# Plaintext block chaining, bad idea why?

Ahead of the question, little warning. Question is not about what are the better options. Question is why it is bad idea?

Ok, suppose we have plaintext $p$, which divided into blocks: $p_1,p_2,p_3,...,p_n$

CBC (cipher block chaining) can be then defined as $c_1=E_k(p_1 \oplus IV)$,$c_2=E_k(p_2 \oplus c_1)$,$c_{i+1}=E_k(p_{i+1}\oplus c_i)$

Ok. What would be bad about this version $c_{i+1}=E_k(p_{i+1}\oplus p_i)$?

($E_k$ is some encryption function)

• Hint: what happens if you encrypt extremely redundant plaintext, say, 3 blocks of all the same character? – poncho Apr 19 '15 at 11:27
• Why do we XOR the ciphertext of the previous block to the next block? To make it more random. Would this also happen if we use the predictable plaintext instead of the random-looking ciphertext? No. – Nova Apr 19 '15 at 12:08

1. Patterns aren't hidden. Assume you've got a pair of plaintext blocks $p_1, p_2$ then the encryption of $p_2$ will always be the same: $c_2=E_k(p_1 \oplus p_2)$ as it only depends on the plaintext. So you haven't basically solved the basic problem of ECB (patterns remain) but rather moved it (to the more rare case) that two blocks repeat.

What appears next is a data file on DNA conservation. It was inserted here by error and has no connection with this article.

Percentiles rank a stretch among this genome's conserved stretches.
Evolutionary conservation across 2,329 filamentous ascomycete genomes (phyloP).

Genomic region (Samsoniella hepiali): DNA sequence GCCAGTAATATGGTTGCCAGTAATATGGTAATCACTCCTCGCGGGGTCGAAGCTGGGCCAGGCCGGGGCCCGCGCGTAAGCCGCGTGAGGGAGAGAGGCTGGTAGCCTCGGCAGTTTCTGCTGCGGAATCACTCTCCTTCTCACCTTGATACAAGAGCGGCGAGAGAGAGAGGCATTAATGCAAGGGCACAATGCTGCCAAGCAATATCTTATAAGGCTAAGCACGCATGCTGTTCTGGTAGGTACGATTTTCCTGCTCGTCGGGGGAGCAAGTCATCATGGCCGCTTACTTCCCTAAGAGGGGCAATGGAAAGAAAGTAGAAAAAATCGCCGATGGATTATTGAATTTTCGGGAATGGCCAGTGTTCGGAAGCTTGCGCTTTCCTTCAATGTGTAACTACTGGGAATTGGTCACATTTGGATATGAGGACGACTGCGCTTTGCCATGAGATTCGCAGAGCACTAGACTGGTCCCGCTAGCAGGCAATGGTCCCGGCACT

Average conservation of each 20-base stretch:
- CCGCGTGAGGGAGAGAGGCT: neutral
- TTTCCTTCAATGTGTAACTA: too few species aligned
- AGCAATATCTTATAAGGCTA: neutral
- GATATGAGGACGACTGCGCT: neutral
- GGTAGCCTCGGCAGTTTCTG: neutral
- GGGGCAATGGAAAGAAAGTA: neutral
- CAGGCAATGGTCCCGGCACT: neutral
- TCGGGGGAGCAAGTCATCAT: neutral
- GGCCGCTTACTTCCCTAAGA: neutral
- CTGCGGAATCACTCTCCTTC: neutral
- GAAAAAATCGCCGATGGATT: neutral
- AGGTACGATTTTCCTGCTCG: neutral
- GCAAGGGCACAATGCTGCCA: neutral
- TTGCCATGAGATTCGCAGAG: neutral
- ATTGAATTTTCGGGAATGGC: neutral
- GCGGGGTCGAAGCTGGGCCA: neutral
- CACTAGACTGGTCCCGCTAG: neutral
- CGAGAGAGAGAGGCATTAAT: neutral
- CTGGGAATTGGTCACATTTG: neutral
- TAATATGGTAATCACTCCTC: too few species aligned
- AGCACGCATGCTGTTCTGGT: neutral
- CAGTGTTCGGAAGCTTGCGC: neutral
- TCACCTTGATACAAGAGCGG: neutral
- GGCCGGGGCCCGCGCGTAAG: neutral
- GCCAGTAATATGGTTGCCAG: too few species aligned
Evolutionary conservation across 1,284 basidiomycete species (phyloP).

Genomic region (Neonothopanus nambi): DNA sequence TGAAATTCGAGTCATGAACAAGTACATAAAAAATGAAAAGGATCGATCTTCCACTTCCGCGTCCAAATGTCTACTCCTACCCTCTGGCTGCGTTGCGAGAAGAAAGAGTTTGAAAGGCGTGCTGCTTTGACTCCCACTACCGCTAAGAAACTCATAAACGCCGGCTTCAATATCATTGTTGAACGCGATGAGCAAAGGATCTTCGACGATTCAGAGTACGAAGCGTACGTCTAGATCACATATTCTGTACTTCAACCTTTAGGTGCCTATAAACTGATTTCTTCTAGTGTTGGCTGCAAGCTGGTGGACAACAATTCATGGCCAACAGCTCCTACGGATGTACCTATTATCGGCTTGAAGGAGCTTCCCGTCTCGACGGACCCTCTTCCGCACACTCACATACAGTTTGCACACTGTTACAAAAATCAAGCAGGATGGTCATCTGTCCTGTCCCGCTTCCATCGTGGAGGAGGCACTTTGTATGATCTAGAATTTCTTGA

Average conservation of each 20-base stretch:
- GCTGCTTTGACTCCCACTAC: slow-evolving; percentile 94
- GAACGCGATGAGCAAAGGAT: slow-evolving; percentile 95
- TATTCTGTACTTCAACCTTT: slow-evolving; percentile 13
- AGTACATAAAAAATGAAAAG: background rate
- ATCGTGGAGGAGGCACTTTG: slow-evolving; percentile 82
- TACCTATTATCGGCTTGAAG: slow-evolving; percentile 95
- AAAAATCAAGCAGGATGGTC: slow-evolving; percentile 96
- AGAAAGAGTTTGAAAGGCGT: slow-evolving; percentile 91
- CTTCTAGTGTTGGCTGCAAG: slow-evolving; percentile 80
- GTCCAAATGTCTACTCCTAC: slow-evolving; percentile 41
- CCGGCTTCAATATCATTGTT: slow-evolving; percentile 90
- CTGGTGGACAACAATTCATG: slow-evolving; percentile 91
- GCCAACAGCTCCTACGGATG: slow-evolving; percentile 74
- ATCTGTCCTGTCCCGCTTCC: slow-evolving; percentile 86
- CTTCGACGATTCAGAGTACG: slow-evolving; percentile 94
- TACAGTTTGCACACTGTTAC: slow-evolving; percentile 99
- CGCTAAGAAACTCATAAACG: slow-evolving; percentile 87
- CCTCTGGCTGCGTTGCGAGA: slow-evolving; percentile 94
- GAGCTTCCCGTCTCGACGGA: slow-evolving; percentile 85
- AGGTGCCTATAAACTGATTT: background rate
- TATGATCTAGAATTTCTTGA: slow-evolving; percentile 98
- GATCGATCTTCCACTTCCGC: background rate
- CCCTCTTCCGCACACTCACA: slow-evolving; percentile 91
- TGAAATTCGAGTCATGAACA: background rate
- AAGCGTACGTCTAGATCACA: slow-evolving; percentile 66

• @Nova Observe: $p_1 \oplus IV = D_k(c_1)$ and $p_1 \oplus p_2 = D_k(c_2)$ Now you'd only need a bulk of data (TLS record?), decrypt each block by itself (which is the most time-consuming operation) and as there are no dependencies (as you see above) you can parallelize large parts of the decryption, only the XOR afterwards can't be parallelized, but it's very fast. – SEJPM Apr 20 '15 at 12:49